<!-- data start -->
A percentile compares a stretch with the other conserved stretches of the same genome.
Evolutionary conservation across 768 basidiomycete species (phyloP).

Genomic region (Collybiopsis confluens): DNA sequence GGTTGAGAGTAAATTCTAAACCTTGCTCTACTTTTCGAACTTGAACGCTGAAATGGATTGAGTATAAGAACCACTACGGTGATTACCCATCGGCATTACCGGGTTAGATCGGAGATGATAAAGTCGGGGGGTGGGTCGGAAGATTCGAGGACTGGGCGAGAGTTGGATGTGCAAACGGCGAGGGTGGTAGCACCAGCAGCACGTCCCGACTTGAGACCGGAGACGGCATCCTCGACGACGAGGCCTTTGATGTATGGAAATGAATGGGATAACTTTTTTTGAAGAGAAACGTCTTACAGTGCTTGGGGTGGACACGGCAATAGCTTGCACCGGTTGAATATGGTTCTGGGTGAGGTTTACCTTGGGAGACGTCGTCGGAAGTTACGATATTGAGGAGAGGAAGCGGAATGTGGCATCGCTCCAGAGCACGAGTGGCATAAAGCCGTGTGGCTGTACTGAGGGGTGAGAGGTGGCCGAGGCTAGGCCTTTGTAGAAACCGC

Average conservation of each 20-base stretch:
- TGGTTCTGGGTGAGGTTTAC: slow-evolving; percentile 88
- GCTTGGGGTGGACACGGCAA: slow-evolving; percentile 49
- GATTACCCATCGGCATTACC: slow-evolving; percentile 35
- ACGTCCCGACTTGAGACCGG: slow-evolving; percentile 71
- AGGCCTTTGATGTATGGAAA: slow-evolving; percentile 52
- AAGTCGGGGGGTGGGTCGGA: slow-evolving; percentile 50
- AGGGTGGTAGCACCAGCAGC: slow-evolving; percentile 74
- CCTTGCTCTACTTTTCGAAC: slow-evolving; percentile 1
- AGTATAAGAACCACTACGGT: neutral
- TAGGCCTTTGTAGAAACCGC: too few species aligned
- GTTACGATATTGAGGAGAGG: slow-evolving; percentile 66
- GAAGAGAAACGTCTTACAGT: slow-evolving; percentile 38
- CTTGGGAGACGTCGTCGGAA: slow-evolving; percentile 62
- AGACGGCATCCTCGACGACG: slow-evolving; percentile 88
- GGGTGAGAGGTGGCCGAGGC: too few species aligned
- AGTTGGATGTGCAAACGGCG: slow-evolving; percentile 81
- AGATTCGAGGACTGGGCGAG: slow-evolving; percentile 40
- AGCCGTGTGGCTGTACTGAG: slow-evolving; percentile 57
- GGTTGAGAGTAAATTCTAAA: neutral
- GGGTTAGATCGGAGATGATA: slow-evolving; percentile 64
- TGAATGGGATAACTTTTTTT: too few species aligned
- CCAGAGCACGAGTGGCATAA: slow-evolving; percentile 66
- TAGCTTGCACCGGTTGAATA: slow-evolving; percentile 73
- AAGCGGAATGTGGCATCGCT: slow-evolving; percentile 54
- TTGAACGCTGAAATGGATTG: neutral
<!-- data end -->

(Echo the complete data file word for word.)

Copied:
A percentile compares a stretch with the other conserved stretches of the same genome.
Evolutionary conservation across 768 basidiomycete species (phyloP).

Genomic region (Collybiopsis confluens): DNA sequence GGTTGAGAGTAAATTCTAAACCTTGCTCTACTTTTCGAACTTGAACGCTGAAATGGATTGAGTATAAGAACCACTACGGTGATTACCCATCGGCATTACCGGGTTAGATCGGAGATGATAAAGTCGGGGGGTGGGTCGGAAGATTCGAGGACTGGGCGAGAGTTGGATGTGCAAACGGCGAGGGTGGTAGCACCAGCAGCACGTCCCGACTTGAGACCGGAGACGGCATCCTCGACGACGAGGCCTTTGATGTATGGAAATGAATGGGATAACTTTTTTTGAAGAGAAACGTCTTACAGTGCTTGGGGTGGACACGGCAATAGCTTGCACCGGTTGAATATGGTTCTGGGTGAGGTTTACCTTGGGAGACGTCGTCGGAAGTTACGATATTGAGGAGAGGAAGCGGAATGTGGCATCGCTCCAGAGCACGAGTGGCATAAAGCCGTGTGGCTGTACTGAGGGGTGAGAGGTGGCCGAGGCTAGGCCTTTGTAGAAACCGC

Average conservation of each 20-base stretch:
- TGGTTCTGGGTGAGGTTTAC: slow-evolving; percentile 88
- GCTTGGGGTGGACACGGCAA: slow-evolving; percentile 49
- GATTACCCATCGGCATTACC: slow-evolving; percentile 35
- ACGTCCCGACTTGAGACCGG: slow-evolving; percentile 71
- AGGCCTTTGATGTATGGAAA: slow-evolving; percentile 52
- AAGTCGGGGGGTGGGTCGGA: slow-evolving; percentile 50
- AGGGTGGTAGCACCAGCAGC: slow-evolving; percentile 74
- CCTTGCTCTACTTTTCGAAC: slow-evolving; percentile 1
- AGTATAAGAACCACTACGGT: neutral
- TAGGCCTTTGTAGAAACCGC: too few species aligned
- GTTACGATATTGAGGAGAGG: slow-evolving; percentile 66
- GAAGAGAAACGTCTTACAGT: slow-evolving; percentile 38
- CTTGGGAGACGTCGTCGGAA: slow-evolving; percentile 62
- AGACGGCATCCTCGACGACG: slow-evolving; percentile 88
- GGGTGAGAGGTGGCCGAGGC: too few species aligned
- AGTTGGATGTGCAAACGGCG: slow-evolving; percentile 81
- AGATTCGAGGACTGGGCGAG: slow-evolving; percentile 40
- AGCCGTGTGGCTGTACTGAG: slow-evolving; percentile 57
- GGTTGAGAGTAAATTCTAAA: neutral
- GGGTTAGATCGGAGATGATA: slow-evolving; percentile 64
- TGAATGGGATAACTTTTTTT: too few species aligned
- CCAGAGCACGAGTGGCATAA: slow-evolving; percentile 66
- TAGCTTGCACCGGTTGAATA: slow-evolving; percentile 73
- AAGCGGAATGTGGCATCGCT: slow-evolving; percentile 54
- TTGAACGCTGAAATGGATTG: neutral